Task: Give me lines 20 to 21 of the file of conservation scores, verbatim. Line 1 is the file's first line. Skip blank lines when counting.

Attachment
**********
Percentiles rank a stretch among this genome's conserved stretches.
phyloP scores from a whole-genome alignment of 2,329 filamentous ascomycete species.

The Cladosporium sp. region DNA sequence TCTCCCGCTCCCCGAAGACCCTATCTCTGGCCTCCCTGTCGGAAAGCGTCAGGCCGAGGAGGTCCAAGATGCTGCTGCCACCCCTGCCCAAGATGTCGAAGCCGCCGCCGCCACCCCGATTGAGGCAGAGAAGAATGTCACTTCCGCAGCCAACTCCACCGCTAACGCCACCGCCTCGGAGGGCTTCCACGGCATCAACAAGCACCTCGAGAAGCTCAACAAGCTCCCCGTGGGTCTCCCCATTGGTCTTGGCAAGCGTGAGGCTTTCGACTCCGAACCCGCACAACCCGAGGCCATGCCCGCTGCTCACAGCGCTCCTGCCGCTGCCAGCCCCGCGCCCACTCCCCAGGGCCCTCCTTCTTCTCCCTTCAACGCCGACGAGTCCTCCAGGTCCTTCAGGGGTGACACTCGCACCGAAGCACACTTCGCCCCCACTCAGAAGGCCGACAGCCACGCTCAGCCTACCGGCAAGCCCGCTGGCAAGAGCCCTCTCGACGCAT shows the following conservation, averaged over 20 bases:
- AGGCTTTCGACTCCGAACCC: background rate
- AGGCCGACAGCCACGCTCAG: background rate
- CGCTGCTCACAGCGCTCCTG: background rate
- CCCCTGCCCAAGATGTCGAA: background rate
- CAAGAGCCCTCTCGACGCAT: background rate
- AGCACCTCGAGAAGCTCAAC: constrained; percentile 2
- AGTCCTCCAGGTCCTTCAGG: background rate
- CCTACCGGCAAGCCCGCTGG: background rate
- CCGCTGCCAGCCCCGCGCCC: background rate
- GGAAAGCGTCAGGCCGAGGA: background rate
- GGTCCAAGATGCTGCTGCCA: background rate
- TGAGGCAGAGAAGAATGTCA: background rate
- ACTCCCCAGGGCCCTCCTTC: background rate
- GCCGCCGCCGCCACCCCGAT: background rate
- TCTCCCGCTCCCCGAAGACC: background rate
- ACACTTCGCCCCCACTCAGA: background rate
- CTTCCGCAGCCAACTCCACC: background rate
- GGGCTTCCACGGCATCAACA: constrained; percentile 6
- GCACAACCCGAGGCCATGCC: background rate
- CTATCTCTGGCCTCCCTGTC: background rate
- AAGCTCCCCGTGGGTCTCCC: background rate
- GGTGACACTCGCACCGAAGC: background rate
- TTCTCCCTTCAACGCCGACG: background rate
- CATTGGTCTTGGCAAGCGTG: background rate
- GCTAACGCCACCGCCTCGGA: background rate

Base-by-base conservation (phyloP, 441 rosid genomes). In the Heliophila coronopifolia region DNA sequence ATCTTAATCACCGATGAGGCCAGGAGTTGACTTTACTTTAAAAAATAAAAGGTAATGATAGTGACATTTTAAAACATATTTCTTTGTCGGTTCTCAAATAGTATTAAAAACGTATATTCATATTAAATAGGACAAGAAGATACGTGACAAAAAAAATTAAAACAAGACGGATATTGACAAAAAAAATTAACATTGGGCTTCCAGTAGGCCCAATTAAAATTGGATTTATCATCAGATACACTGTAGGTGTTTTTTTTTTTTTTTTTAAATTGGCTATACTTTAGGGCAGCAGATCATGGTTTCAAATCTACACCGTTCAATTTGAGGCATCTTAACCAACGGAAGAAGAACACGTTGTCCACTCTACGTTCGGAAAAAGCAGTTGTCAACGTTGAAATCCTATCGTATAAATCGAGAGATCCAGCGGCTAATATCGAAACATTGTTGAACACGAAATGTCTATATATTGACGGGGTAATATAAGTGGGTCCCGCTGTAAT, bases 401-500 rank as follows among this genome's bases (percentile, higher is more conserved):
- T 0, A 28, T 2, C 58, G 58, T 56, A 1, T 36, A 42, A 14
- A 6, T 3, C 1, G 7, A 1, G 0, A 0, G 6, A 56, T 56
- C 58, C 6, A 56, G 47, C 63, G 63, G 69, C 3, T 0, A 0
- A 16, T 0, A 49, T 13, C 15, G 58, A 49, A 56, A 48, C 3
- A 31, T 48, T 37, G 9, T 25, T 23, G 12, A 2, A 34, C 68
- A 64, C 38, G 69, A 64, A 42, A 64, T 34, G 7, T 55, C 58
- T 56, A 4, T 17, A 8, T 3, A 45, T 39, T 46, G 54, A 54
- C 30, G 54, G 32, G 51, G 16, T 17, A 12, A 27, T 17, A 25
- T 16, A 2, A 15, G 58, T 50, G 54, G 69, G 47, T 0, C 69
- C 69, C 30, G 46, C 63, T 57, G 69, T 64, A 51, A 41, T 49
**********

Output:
- CTTCCGCAGCCAACTCCACC: background rate
- GGGCTTCCACGGCATCAACA: constrained; percentile 6